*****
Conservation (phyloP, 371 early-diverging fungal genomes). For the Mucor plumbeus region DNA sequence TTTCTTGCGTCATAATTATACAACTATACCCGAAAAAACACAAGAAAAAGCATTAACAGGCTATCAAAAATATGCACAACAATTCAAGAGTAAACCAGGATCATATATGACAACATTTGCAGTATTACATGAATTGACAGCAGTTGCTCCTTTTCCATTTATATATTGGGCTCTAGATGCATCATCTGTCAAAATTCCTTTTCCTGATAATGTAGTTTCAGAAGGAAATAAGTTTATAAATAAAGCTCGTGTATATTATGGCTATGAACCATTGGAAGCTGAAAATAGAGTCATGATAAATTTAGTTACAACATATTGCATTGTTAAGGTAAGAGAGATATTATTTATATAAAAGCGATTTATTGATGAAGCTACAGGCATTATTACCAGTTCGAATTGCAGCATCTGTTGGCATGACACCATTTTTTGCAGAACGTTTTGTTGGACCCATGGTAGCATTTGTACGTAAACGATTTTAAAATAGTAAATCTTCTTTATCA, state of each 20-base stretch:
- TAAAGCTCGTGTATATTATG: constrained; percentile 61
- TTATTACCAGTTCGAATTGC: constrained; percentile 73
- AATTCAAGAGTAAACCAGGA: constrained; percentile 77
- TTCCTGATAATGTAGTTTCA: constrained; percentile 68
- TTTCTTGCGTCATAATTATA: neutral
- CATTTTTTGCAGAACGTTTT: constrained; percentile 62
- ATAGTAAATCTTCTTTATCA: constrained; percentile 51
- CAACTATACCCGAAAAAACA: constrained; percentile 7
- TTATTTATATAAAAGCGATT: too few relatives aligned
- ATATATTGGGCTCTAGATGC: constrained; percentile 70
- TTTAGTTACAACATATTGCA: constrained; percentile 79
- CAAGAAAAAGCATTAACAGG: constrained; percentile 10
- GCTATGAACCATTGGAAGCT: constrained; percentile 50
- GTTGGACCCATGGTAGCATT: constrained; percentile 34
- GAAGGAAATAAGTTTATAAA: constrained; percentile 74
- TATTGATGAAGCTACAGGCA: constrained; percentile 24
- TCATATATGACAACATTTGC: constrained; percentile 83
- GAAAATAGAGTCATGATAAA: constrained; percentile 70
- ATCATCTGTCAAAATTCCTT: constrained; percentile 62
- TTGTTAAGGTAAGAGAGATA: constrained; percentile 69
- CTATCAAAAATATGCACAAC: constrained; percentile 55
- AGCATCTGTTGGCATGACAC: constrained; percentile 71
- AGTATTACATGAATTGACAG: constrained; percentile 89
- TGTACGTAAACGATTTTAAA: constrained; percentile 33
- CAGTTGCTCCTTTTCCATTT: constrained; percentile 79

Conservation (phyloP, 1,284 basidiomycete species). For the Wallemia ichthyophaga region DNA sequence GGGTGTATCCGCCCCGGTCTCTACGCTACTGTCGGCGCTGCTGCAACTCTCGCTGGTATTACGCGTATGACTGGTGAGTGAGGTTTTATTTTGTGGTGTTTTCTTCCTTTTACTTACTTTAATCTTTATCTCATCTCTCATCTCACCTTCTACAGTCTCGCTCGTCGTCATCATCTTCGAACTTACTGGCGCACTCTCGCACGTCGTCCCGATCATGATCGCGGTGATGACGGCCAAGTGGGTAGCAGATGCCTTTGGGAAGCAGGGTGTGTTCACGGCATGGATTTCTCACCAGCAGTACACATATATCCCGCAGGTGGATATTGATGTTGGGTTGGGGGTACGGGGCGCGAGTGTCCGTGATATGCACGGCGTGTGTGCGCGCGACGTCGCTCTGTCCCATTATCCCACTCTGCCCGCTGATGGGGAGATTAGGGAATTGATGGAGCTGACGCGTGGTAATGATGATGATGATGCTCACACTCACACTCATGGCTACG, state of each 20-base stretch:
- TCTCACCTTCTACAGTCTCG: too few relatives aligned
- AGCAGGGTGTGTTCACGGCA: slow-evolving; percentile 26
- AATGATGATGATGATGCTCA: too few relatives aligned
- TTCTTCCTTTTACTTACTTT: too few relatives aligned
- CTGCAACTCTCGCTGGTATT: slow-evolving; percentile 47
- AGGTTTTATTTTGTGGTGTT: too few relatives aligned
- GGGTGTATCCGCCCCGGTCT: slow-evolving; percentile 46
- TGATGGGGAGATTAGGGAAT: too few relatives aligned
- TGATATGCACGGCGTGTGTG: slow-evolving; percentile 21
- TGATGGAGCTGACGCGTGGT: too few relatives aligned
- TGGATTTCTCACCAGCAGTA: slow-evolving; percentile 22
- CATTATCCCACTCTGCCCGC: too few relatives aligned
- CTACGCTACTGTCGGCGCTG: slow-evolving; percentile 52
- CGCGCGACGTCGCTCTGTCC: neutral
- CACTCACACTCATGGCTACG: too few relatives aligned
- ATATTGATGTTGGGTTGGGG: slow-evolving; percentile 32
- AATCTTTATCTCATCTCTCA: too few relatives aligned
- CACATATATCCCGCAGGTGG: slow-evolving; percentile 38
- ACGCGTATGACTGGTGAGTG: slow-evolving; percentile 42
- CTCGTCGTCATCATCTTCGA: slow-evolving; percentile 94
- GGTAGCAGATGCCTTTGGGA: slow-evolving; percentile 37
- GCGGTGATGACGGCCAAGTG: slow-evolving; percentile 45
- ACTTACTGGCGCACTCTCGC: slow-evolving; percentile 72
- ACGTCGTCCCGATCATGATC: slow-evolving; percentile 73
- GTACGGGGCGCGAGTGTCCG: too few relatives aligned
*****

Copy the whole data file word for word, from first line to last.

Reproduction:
Conservation (phyloP, 371 early-diverging fungal genomes). For the Mucor plumbeus region DNA sequence TTTCTTGCGTCATAATTATACAACTATACCCGAAAAAACACAAGAAAAAGCATTAACAGGCTATCAAAAATATGCACAACAATTCAAGAGTAAACCAGGATCATATATGACAACATTTGCAGTATTACATGAATTGACAGCAGTTGCTCCTTTTCCATTTATATATTGGGCTCTAGATGCATCATCTGTCAAAATTCCTTTTCCTGATAATGTAGTTTCAGAAGGAAATAAGTTTATAAATAAAGCTCGTGTATATTATGGCTATGAACCATTGGAAGCTGAAAATAGAGTCATGATAAATTTAGTTACAACATATTGCATTGTTAAGGTAAGAGAGATATTATTTATATAAAAGCGATTTATTGATGAAGCTACAGGCATTATTACCAGTTCGAATTGCAGCATCTGTTGGCATGACACCATTTTTTGCAGAACGTTTTGTTGGACCCATGGTAGCATTTGTACGTAAACGATTTTAAAATAGTAAATCTTCTTTATCA, state of each 20-base stretch:
- TAAAGCTCGTGTATATTATG: constrained; percentile 61
- TTATTACCAGTTCGAATTGC: constrained; percentile 73
- AATTCAAGAGTAAACCAGGA: constrained; percentile 77
- TTCCTGATAATGTAGTTTCA: constrained; percentile 68
- TTTCTTGCGTCATAATTATA: neutral
- CATTTTTTGCAGAACGTTTT: constrained; percentile 62
- ATAGTAAATCTTCTTTATCA: constrained; percentile 51
- CAACTATACCCGAAAAAACA: constrained; percentile 7
- TTATTTATATAAAAGCGATT: too few relatives aligned
- ATATATTGGGCTCTAGATGC: constrained; percentile 70
- TTTAGTTACAACATATTGCA: constrained; percentile 79
- CAAGAAAAAGCATTAACAGG: constrained; percentile 10
- GCTATGAACCATTGGAAGCT: constrained; percentile 50
- GTTGGACCCATGGTAGCATT: constrained; percentile 34
- GAAGGAAATAAGTTTATAAA: constrained; percentile 74
- TATTGATGAAGCTACAGGCA: constrained; percentile 24
- TCATATATGACAACATTTGC: constrained; percentile 83
- GAAAATAGAGTCATGATAAA: constrained; percentile 70
- ATCATCTGTCAAAATTCCTT: constrained; percentile 62
- TTGTTAAGGTAAGAGAGATA: constrained; percentile 69
- CTATCAAAAATATGCACAAC: constrained; percentile 55
- AGCATCTGTTGGCATGACAC: constrained; percentile 71
- AGTATTACATGAATTGACAG: constrained; percentile 89
- TGTACGTAAACGATTTTAAA: constrained; percentile 33
- CAGTTGCTCCTTTTCCATTT: constrained; percentile 79

Conservation (phyloP, 1,284 basidiomycete species). For the Wallemia ichthyophaga region DNA sequence GGGTGTATCCGCCCCGGTCTCTACGCTACTGTCGGCGCTGCTGCAACTCTCGCTGGTATTACGCGTATGACTGGTGAGTGAGGTTTTATTTTGTGGTGTTTTCTTCCTTTTACTTACTTTAATCTTTATCTCATCTCTCATCTCACCTTCTACAGTCTCGCTCGTCGTCATCATCTTCGAACTTACTGGCGCACTCTCGCACGTCGTCCCGATCATGATCGCGGTGATGACGGCCAAGTGGGTAGCAGATGCCTTTGGGAAGCAGGGTGTGTTCACGGCATGGATTTCTCACCAGCAGTACACATATATCCCGCAGGTGGATATTGATGTTGGGTTGGGGGTACGGGGCGCGAGTGTCCGTGATATGCACGGCGTGTGTGCGCGCGACGTCGCTCTGTCCCATTATCCCACTCTGCCCGCTGATGGGGAGATTAGGGAATTGATGGAGCTGACGCGTGGTAATGATGATGATGATGCTCACACTCACACTCATGGCTACG, state of each 20-base stretch:
- TCTCACCTTCTACAGTCTCG: too few relatives aligned
- AGCAGGGTGTGTTCACGGCA: slow-evolving; percentile 26
- AATGATGATGATGATGCTCA: too few relatives aligned
- TTCTTCCTTTTACTTACTTT: too few relatives aligned
- CTGCAACTCTCGCTGGTATT: slow-evolving; percentile 47
- AGGTTTTATTTTGTGGTGTT: too few relatives aligned
- GGGTGTATCCGCCCCGGTCT: slow-evolving; percentile 46
- TGATGGGGAGATTAGGGAAT: too few relatives aligned
- TGATATGCACGGCGTGTGTG: slow-evolving; percentile 21
- TGATGGAGCTGACGCGTGGT: too few relatives aligned
- TGGATTTCTCACCAGCAGTA: slow-evolving; percentile 22
- CATTATCCCACTCTGCCCGC: too few relatives aligned
- CTACGCTACTGTCGGCGCTG: slow-evolving; percentile 52
- CGCGCGACGTCGCTCTGTCC: neutral
- CACTCACACTCATGGCTACG: too few relatives aligned
- ATATTGATGTTGGGTTGGGG: slow-evolving; percentile 32
- AATCTTTATCTCATCTCTCA: too few relatives aligned
- CACATATATCCCGCAGGTGG: slow-evolving; percentile 38
- ACGCGTATGACTGGTGAGTG: slow-evolving; percentile 42
- CTCGTCGTCATCATCTTCGA: slow-evolving; percentile 94
- GGTAGCAGATGCCTTTGGGA: slow-evolving; percentile 37
- GCGGTGATGACGGCCAAGTG: slow-evolving; percentile 45
- ACTTACTGGCGCACTCTCGC: slow-evolving; percentile 72
- ACGTCGTCCCGATCATGATC: slow-evolving; percentile 73
- GTACGGGGCGCGAGTGTCCG: too few relatives aligned